What do you love about consulting?
My favorite thing is flexibility. During one of my contracts, my husband had to travel a bunch, but I could be close to home. It was the right amount of balance, especially if I needed to take my son to a doctor's appointment. With my current contract, I’m working 30 hours spread out over four days. I make sure to get things done, knowing that I'm not going to have that extra day. Having one day off a week has been a game changer for my family.
I've always loved working 25 to 30 hours a week. It's part-time, but it's enough time to do nearly a full-time work load because you don’t have to attend so many meetings. There’s less fluff in my schedule.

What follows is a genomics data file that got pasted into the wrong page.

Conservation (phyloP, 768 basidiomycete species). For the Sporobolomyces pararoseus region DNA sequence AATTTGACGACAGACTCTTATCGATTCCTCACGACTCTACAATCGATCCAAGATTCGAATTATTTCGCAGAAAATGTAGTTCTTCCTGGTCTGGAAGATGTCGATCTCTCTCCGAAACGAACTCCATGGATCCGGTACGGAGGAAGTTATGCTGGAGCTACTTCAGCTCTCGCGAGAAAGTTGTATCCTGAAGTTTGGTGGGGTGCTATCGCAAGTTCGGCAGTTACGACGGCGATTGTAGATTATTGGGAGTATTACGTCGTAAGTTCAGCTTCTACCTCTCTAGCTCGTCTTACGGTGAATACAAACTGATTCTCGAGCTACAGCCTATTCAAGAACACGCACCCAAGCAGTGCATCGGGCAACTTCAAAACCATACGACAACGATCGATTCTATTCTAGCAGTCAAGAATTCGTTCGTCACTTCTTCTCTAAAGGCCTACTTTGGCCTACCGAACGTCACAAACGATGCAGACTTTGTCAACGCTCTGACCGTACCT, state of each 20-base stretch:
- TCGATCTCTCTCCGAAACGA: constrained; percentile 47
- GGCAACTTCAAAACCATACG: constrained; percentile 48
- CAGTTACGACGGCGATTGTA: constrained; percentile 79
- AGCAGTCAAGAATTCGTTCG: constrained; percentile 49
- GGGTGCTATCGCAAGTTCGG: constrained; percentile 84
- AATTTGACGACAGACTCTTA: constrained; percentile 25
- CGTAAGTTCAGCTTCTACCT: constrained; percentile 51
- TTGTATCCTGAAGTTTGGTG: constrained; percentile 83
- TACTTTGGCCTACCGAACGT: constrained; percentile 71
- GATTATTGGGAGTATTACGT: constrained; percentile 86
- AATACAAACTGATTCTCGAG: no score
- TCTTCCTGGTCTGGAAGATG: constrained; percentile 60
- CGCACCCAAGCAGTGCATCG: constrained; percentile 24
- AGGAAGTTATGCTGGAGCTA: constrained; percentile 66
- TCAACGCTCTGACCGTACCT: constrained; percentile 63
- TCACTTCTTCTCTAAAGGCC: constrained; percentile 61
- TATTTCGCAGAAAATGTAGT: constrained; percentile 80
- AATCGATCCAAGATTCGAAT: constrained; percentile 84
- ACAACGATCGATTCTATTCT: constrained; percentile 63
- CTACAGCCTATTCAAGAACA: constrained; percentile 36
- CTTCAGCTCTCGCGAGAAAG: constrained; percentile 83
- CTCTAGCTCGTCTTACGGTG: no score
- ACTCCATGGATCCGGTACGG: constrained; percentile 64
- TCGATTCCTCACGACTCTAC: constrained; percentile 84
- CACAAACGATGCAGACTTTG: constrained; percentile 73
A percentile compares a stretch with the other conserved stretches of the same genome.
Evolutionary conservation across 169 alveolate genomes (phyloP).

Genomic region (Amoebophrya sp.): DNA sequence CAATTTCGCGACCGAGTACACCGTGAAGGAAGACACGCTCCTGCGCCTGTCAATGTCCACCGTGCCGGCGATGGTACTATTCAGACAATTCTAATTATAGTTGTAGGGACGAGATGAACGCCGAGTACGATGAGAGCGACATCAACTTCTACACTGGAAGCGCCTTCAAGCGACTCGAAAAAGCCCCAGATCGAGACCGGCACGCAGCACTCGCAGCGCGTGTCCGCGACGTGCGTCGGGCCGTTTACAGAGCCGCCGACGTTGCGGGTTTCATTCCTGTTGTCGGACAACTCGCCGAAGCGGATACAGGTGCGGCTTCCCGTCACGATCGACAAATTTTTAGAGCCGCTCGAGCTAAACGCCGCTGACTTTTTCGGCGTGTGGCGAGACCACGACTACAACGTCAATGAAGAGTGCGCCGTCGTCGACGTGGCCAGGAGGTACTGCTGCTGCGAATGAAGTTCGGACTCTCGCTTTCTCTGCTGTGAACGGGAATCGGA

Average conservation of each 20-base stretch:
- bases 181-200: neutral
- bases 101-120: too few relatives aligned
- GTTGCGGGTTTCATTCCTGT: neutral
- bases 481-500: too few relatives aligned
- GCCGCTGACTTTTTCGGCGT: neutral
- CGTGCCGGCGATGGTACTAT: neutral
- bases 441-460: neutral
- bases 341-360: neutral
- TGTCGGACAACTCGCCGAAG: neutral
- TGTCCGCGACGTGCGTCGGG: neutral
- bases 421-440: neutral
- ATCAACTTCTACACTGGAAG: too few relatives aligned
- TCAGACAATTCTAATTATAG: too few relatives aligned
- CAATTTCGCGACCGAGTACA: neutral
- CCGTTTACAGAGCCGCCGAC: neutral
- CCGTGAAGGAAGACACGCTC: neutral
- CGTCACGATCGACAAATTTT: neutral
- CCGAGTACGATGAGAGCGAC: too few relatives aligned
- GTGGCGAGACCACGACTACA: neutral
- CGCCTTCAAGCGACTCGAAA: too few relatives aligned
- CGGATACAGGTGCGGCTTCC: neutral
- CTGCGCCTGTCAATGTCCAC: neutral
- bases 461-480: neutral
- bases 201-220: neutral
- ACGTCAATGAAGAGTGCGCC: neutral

What has been your biggest challenge about being a consultant? How have you addressed it?
Effectively balancing my work life and home life. On one contract, I worked 45 to 60 hours a week. The company wanted everyone to work onsite in their San Ramon office, and I live in Los Altos. Some people can meditate or listen to podcasts, but I'm not a good commuter. When I worked at Schwab in San Francisco, I remember getting off work at 5:30 p.m. and praying that I was going to make it home in time to see my son before he went to bed. In bumper to bumper traffic, the whole ride was stressful and I felt like I wasn't being a good mom. Now, I’m more selective with projects, having gone through those experiences.
How do you market yourself?
Mostly through networking, but I'm fortunate to be connected with EM now. I’m okay taking a risk and doing something I've never done before, because that's a way to grow. People who've worked with me know that I roll up my sleeves and get stuff done.